Throughout the decade, scientific research has brought into increasingly sharp focus the awesome power of antiretrovirals (ARVs) to prevent HIV transmission.

Mounting evidence suggests that people with HIV virtually eliminate their risk of transmitting the virus to others by fully suppressing their virus through ARV treatment. (This is known as HIV treatment as prevention, or TasP). In fact, the risk of transmitting HIV with an undetectable viral load may be zero.

Additionally, HIV-negative people who stick to the daily regimen of Truvada (tenofovir disoproxil fumarate/emtricitabine) as pre-exposure prophylaxis (PrEP) likely benefit from a similarly high level of protection against the virus. And we’ve known for decades that expectant mothers with HIV can keep from passing along the virus to their babies if they’re on ARVs.

All this is excellent news for those looking to conceive a child when one or both of the prospective parents are living with HIV. Having a baby without transmitting the virus to the parent or the baby can now be as simple as taking a pill every day—without significant medication toxicities.

Sperm washing, while quite expensive, is another means of protecting a pregnant woman from contracting HIV from a man living with the virus. For HIV-positive gay men, this remains a central option for having a biological child.


Below are three scenarios involving a potential parent living with HIV. To follow are more detailed scientific explanations of the safety and effectiveness of various options for conceiving a child without transmitting the virus.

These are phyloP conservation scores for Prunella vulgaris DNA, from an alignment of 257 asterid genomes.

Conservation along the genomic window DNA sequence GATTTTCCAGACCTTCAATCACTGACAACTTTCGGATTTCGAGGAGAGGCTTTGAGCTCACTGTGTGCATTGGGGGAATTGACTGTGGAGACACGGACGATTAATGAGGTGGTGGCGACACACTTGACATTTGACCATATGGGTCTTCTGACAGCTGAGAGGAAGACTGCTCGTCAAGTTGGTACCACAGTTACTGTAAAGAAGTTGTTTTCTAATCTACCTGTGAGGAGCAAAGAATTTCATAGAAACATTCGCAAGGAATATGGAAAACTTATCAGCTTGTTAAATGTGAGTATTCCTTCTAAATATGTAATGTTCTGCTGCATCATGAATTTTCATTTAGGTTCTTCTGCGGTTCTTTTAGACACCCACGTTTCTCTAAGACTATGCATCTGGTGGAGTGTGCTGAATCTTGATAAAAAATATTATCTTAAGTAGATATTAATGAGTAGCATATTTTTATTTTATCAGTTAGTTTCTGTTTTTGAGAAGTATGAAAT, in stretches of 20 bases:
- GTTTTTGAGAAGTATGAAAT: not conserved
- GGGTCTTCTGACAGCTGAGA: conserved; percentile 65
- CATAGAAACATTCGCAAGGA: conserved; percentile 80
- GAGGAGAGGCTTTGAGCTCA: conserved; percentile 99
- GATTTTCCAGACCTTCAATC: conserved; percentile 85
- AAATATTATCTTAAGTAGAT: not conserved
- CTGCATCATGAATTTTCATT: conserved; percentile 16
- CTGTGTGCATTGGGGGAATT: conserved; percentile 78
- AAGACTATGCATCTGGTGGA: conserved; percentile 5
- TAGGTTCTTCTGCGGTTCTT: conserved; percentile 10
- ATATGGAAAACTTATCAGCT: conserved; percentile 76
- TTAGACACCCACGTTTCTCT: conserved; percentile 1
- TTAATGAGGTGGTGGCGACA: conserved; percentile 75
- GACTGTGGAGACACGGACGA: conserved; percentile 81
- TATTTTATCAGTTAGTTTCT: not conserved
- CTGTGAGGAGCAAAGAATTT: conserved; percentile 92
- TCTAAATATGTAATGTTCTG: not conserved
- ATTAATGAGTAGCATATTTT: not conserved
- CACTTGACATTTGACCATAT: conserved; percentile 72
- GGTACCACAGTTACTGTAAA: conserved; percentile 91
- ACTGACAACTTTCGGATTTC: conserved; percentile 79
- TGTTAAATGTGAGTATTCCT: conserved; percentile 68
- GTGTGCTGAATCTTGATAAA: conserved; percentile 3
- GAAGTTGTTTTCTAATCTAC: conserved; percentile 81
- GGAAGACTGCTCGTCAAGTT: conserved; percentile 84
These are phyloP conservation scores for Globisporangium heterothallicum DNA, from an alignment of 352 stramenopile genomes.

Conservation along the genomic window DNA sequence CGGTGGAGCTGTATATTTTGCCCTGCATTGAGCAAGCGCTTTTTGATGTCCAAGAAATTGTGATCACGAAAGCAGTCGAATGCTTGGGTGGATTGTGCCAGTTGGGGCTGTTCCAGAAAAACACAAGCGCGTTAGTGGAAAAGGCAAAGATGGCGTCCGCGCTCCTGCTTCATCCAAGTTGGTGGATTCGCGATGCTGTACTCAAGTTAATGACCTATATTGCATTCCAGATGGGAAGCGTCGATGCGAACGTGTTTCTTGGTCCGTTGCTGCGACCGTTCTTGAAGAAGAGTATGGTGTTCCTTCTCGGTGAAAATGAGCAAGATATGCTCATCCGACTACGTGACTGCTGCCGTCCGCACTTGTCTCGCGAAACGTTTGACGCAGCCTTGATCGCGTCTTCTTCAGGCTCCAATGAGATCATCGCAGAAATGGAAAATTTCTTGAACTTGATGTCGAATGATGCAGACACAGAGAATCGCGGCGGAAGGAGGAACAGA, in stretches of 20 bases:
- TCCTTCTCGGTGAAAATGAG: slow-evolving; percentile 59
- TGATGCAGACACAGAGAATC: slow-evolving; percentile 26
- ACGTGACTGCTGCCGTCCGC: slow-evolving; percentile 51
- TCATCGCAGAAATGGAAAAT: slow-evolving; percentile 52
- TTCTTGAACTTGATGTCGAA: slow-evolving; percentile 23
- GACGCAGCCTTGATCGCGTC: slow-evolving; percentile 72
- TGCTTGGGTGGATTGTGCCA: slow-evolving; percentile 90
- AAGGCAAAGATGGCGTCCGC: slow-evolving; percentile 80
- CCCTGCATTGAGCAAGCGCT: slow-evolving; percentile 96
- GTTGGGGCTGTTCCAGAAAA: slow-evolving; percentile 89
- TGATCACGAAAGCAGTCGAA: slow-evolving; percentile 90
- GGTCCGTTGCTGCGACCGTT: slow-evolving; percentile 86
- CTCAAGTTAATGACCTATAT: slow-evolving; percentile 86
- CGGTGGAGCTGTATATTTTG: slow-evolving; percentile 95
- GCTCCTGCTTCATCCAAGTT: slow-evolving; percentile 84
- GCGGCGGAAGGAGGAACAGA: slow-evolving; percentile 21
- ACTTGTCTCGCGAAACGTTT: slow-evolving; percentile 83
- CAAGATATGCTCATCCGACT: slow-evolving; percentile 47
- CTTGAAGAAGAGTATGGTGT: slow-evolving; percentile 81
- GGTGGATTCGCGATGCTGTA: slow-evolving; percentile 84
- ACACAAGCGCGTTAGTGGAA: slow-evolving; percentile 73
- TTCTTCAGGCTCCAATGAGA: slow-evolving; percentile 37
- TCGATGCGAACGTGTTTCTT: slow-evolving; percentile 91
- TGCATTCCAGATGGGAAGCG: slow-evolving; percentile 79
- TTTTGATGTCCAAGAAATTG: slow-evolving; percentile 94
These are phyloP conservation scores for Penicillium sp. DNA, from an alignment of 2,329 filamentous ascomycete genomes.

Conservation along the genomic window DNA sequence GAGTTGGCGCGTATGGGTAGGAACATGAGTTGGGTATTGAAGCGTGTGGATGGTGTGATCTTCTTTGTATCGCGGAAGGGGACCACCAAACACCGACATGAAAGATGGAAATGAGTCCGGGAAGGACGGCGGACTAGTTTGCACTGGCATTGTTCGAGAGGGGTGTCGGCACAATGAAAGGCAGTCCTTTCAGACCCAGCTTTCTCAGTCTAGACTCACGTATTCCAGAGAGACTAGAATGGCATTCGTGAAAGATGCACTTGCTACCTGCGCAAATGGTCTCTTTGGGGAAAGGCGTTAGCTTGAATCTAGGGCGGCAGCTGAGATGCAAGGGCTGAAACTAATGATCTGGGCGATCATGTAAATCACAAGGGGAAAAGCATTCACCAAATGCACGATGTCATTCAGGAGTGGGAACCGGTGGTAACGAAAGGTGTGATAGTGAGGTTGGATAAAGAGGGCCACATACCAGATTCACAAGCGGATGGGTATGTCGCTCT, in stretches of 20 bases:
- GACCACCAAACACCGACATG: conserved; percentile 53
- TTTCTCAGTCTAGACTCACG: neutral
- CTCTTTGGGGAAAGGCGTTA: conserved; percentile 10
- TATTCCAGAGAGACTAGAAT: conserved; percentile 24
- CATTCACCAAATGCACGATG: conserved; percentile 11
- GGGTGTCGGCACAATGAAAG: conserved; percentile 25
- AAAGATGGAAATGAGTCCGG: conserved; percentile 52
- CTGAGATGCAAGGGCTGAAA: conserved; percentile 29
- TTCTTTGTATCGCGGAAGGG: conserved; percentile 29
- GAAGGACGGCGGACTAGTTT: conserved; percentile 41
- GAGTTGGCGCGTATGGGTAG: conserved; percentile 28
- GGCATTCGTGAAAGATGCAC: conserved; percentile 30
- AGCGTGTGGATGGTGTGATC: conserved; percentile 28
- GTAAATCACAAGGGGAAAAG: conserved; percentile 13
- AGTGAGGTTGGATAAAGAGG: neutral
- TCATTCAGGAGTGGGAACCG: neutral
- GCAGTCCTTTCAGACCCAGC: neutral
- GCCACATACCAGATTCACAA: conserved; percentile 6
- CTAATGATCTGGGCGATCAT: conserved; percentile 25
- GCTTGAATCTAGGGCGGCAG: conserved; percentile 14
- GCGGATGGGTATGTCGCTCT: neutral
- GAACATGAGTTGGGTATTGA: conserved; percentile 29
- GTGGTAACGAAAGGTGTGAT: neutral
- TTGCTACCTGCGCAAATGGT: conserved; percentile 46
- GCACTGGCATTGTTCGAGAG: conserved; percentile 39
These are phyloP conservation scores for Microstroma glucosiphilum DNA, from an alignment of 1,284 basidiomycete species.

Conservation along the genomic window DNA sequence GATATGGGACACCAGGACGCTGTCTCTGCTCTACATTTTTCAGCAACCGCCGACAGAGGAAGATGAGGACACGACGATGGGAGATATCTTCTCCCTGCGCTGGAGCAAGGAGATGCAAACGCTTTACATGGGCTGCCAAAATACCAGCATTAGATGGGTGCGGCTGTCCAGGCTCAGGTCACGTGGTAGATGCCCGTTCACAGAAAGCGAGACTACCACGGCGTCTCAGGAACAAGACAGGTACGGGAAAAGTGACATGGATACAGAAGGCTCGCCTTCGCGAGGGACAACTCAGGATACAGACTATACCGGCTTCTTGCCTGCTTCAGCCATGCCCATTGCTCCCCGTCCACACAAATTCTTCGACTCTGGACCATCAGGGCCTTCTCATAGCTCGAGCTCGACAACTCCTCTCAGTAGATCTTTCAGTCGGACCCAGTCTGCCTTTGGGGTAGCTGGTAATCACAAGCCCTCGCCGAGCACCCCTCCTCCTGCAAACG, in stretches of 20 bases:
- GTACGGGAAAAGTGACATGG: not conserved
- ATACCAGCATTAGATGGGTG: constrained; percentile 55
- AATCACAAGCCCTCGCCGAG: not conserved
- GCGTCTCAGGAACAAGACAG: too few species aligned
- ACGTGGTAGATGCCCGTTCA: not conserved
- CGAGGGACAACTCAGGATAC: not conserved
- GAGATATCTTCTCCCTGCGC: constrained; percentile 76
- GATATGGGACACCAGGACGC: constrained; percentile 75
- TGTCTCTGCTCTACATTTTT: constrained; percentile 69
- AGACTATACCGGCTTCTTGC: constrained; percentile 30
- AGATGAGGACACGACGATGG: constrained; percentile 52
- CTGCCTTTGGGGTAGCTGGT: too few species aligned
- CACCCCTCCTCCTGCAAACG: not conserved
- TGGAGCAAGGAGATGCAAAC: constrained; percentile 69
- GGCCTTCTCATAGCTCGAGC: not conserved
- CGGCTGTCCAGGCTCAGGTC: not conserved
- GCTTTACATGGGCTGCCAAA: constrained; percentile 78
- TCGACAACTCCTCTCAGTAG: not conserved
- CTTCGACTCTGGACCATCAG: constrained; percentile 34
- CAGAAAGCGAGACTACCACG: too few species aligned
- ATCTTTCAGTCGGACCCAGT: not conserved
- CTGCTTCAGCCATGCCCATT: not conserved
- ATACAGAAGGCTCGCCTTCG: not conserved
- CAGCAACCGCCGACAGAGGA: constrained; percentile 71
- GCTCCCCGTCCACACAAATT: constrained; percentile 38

The Woman Has HIV:

Shannon Weber, MSW, is the director of HIVE, a long-running program at San Francisco General Hospital that provides preconception or pregnancy care to women living with or affected by HIV. She points to a home-insemination how-to brochure on HIVE’s website. It guides an HIV-positive woman through the process of depositing an HIV-negative man’s ejaculate into a sterile cup or non-spermicide condom, drawing the semen into a needleless syringe, and inserting it into her vagina. (Standing on one’s head afterward isn’t one of the steps, but Weber says it couldn’t hurt!)

Women living with HIV can otherwise rely on TasP to keep from transmitting HIV to their male partner during sex without a condom. Also, the man could take PrEP, as an added layer of protection or as an alternative to TasP.

Straight Couple, the Man Has HIV:

Dominika Seidman, MD, a family-planning fellow at the University of California, San Francisco and a clinician at HIVE, counsels HIV-negative women looking to have a child with an HIV-positive about an array of options. If they want to have condomless sex, there’s TasP for the woman and PrEP for the man, with one or both of the couple taking daily ARVs to protect against HIV transmission. They can otherwise seek intrauterine insemination (IUI) or in vitro fertilization (IVF) with sperm washing (more on sperm washing in the next section), although this can be very expensive. Or if they prefer they could go for adoption or use sperm donation from an HIV-negative donor.

“Poppy Morgan,” who writes a blog called HIV Negative Spouses, was one of the first women in the country to conceive a child with the help of PrEP. (She writes under that pseudonym to protect her privacy because she’s a public figure.) The 41-year-old is married to an HIV-positive man who maintains an undetectable viral load thanks to ARV treatment. In 2012, he got her pregnant through good old-fashioned sex without a condom. The couple now has a 3-year-old daughter. Both the mother and child are HIV-free.

Unfortunately, as Morgan attests, women can have a particularly hard time finding a physician willing to prescribe them PrEP. She had one physician refuse to do so on the grounds that it would be “enabling risky behavior.”